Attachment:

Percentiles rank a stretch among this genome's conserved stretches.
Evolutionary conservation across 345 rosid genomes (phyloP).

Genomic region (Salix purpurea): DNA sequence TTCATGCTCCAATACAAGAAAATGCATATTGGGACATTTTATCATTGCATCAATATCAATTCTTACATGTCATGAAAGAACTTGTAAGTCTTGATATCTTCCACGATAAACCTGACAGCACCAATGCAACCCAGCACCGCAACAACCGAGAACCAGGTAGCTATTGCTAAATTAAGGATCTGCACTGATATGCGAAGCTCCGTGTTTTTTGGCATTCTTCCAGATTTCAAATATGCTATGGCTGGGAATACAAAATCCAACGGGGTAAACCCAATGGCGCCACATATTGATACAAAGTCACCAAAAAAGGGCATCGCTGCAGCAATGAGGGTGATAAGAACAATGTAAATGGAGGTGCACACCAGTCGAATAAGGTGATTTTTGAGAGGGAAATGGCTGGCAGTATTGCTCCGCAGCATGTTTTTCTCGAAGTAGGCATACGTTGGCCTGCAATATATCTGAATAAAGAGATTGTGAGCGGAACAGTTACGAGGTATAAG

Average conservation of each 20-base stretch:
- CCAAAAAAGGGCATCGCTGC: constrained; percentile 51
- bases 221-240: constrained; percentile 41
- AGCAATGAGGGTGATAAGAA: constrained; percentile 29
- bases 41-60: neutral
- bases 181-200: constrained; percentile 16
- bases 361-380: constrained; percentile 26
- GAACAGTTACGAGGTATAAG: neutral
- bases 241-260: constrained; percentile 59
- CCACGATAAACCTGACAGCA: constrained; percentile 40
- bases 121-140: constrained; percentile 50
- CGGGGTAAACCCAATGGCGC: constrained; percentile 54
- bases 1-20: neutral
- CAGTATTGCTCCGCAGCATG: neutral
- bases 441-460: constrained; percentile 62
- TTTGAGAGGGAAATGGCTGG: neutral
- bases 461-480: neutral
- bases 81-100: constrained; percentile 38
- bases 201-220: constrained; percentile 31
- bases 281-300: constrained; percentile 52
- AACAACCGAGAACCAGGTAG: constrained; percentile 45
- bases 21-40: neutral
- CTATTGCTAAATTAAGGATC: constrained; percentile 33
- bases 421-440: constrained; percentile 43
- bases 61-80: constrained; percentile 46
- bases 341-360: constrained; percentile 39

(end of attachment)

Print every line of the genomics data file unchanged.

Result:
Percentiles rank a stretch among this genome's conserved stretches.
Evolutionary conservation across 345 rosid genomes (phyloP).

Genomic region (Salix purpurea): DNA sequence TTCATGCTCCAATACAAGAAAATGCATATTGGGACATTTTATCATTGCATCAATATCAATTCTTACATGTCATGAAAGAACTTGTAAGTCTTGATATCTTCCACGATAAACCTGACAGCACCAATGCAACCCAGCACCGCAACAACCGAGAACCAGGTAGCTATTGCTAAATTAAGGATCTGCACTGATATGCGAAGCTCCGTGTTTTTTGGCATTCTTCCAGATTTCAAATATGCTATGGCTGGGAATACAAAATCCAACGGGGTAAACCCAATGGCGCCACATATTGATACAAAGTCACCAAAAAAGGGCATCGCTGCAGCAATGAGGGTGATAAGAACAATGTAAATGGAGGTGCACACCAGTCGAATAAGGTGATTTTTGAGAGGGAAATGGCTGGCAGTATTGCTCCGCAGCATGTTTTTCTCGAAGTAGGCATACGTTGGCCTGCAATATATCTGAATAAAGAGATTGTGAGCGGAACAGTTACGAGGTATAAG

Average conservation of each 20-base stretch:
- CCAAAAAAGGGCATCGCTGC: constrained; percentile 51
- bases 221-240: constrained; percentile 41
- AGCAATGAGGGTGATAAGAA: constrained; percentile 29
- bases 41-60: neutral
- bases 181-200: constrained; percentile 16
- bases 361-380: constrained; percentile 26
- GAACAGTTACGAGGTATAAG: neutral
- bases 241-260: constrained; percentile 59
- CCACGATAAACCTGACAGCA: constrained; percentile 40
- bases 121-140: constrained; percentile 50
- CGGGGTAAACCCAATGGCGC: constrained; percentile 54
- bases 1-20: neutral
- CAGTATTGCTCCGCAGCATG: neutral
- bases 441-460: constrained; percentile 62
- TTTGAGAGGGAAATGGCTGG: neutral
- bases 461-480: neutral
- bases 81-100: constrained; percentile 38
- bases 201-220: constrained; percentile 31
- bases 281-300: constrained; percentile 52
- AACAACCGAGAACCAGGTAG: constrained; percentile 45
- bases 21-40: neutral
- CTATTGCTAAATTAAGGATC: constrained; percentile 33
- bases 421-440: constrained; percentile 43
- bases 61-80: constrained; percentile 46
- bases 341-360: constrained; percentile 39